PSA Can Be Elevated in Prostate Cancer-Free Men

No clinical evidence of cancer in some patients with low percentage free/total PSA either

TUESDAY, July 17 (HealthDay News) -- About one in five men with no clinical evidence of prostate cancer have levels of prostate-specific antigen (PSA) above 2.5 ng/mL and half have a percentage free/total PSA that is less than 25 percent, according to the results of a study in the July issue of the British Journal of Urology.

Pierre I. Karakiewicz, M.D., from the University of Montreal Health Center in Quebec, Canada, and colleagues measured PSA and percentage free/total PSA in 2,323 men at least 40 years old who had no clinical evidence of prostate cancer.

The researchers found that the median PSA level was 1.0 ng/mL but increased with age and the median percentage free/total PSA was 25 percent but decreased with age. However, 18.9 percent of men had PSA levels greater than 2.5 ng/mL and 50.5 percent of men had a percentage free/total PSA of 25 percent or less. Using a PSA cutoff of more than 2.5 ng/mL and a percentage free/total PSA of 25 percent or less or 15 percent or less, 53.2 percent or 26.6 percent of men were considered abnormal, respectively.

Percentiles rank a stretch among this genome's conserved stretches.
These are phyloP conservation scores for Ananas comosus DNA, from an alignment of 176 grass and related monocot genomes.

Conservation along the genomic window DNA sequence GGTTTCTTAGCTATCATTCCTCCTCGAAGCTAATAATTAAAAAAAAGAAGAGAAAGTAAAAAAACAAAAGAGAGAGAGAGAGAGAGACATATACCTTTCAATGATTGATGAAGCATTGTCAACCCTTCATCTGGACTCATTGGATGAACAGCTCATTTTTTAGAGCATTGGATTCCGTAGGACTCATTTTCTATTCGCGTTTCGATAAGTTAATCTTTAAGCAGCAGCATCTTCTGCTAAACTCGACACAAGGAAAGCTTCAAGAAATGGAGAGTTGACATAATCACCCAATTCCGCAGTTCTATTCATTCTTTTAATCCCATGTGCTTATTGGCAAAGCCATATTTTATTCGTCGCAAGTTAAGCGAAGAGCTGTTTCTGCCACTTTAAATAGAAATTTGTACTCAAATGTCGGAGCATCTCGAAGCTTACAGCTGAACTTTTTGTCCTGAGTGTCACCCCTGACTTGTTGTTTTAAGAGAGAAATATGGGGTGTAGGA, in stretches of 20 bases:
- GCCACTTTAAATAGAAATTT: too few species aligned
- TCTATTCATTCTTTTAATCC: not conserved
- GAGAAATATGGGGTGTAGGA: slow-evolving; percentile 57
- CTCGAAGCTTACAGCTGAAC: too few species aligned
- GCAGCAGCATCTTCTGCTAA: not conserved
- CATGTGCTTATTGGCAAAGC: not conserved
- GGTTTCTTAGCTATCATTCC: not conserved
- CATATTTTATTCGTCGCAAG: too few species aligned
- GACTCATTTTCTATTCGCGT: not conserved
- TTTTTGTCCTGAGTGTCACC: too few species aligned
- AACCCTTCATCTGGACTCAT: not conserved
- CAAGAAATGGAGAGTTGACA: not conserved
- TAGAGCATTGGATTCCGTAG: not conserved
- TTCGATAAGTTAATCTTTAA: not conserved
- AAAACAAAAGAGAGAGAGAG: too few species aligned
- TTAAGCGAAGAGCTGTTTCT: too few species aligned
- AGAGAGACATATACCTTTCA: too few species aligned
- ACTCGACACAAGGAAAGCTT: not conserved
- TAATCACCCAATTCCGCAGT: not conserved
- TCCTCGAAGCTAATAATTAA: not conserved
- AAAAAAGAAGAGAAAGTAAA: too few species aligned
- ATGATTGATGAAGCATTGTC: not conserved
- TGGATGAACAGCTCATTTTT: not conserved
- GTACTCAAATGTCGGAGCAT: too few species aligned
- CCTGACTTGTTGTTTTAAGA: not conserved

"Half of men with no clinical evidence of prostate cancer should have PSA levels of less than 1.0 ng/mL and a percentage free/total PSA of more than 25 percent," the authors conclude. "A PSA level threshold of 2.5 ng/mL would require a biopsy in 20 percent of men and a percentage free/total PSA threshold of 25 percent [or less] in half of the men. Alternatively, a percentage free/total PSA threshold of 15 percent [or less] would decrease the probability to 15 percent."

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